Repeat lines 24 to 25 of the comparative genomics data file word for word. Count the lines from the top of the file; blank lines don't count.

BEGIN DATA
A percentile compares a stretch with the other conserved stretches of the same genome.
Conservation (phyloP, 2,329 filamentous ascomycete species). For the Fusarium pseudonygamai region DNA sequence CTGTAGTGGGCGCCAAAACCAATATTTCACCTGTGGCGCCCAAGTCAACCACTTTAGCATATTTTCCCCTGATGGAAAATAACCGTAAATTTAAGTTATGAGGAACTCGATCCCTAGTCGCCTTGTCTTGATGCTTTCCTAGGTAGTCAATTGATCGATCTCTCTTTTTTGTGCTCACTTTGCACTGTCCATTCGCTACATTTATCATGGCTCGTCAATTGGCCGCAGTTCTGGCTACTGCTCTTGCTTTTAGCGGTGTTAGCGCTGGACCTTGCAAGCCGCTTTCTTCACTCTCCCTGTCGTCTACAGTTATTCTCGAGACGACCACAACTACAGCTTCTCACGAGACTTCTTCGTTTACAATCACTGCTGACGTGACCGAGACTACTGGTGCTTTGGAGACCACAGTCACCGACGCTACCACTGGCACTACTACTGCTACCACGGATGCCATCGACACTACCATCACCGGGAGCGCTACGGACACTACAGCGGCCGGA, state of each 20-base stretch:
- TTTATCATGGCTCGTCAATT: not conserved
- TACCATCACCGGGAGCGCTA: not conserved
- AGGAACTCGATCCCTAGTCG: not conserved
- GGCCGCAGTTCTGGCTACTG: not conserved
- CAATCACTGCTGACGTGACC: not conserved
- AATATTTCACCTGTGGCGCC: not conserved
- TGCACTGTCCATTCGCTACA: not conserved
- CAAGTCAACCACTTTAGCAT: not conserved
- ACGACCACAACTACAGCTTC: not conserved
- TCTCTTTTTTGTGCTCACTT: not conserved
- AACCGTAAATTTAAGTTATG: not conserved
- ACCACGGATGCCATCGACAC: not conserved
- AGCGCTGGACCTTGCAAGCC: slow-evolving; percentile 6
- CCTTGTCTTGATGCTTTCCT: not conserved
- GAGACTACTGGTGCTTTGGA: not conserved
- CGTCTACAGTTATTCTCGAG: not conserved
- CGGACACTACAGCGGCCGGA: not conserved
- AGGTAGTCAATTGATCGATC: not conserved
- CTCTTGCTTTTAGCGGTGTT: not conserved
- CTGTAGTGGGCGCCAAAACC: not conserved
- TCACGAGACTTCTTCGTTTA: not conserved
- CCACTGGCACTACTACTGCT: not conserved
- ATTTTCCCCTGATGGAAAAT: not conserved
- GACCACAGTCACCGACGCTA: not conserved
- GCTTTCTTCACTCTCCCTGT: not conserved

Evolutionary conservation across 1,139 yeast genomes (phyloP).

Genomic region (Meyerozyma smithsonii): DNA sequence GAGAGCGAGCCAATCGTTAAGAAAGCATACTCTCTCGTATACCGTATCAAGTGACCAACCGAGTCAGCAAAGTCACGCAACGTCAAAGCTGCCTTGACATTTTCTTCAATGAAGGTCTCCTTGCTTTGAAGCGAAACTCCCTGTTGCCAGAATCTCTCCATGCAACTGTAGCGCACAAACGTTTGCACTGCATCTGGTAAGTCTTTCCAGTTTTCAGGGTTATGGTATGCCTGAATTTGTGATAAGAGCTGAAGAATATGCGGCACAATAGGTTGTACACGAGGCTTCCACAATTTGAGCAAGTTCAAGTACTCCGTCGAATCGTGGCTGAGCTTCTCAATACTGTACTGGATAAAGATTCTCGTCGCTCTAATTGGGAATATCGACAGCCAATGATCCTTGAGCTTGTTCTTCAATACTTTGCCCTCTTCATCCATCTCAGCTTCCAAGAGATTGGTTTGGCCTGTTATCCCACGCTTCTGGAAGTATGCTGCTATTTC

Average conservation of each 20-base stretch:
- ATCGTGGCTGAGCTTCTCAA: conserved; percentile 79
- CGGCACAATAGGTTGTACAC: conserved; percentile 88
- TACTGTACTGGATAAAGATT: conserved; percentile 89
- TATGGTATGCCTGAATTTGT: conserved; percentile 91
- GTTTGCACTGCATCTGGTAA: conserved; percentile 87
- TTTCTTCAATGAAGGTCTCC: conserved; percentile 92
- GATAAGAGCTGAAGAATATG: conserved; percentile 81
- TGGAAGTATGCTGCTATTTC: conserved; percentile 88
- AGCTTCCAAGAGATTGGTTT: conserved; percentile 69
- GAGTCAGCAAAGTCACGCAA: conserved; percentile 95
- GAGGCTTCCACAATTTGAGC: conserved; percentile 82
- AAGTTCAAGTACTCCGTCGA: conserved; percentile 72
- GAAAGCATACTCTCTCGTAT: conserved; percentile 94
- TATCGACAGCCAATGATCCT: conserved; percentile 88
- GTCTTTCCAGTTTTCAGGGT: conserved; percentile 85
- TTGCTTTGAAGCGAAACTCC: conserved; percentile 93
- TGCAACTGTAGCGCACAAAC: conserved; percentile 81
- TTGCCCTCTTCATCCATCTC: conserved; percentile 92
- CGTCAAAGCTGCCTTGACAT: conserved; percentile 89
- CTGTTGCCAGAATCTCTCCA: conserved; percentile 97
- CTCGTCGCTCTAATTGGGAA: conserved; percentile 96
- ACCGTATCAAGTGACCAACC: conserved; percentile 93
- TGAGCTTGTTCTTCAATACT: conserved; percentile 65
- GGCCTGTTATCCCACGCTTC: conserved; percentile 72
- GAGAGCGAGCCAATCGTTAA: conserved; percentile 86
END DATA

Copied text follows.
- CCACTGGCACTACTACTGCT: not conserved
- ATTTTCCCCTGATGGAAAAT: not conserved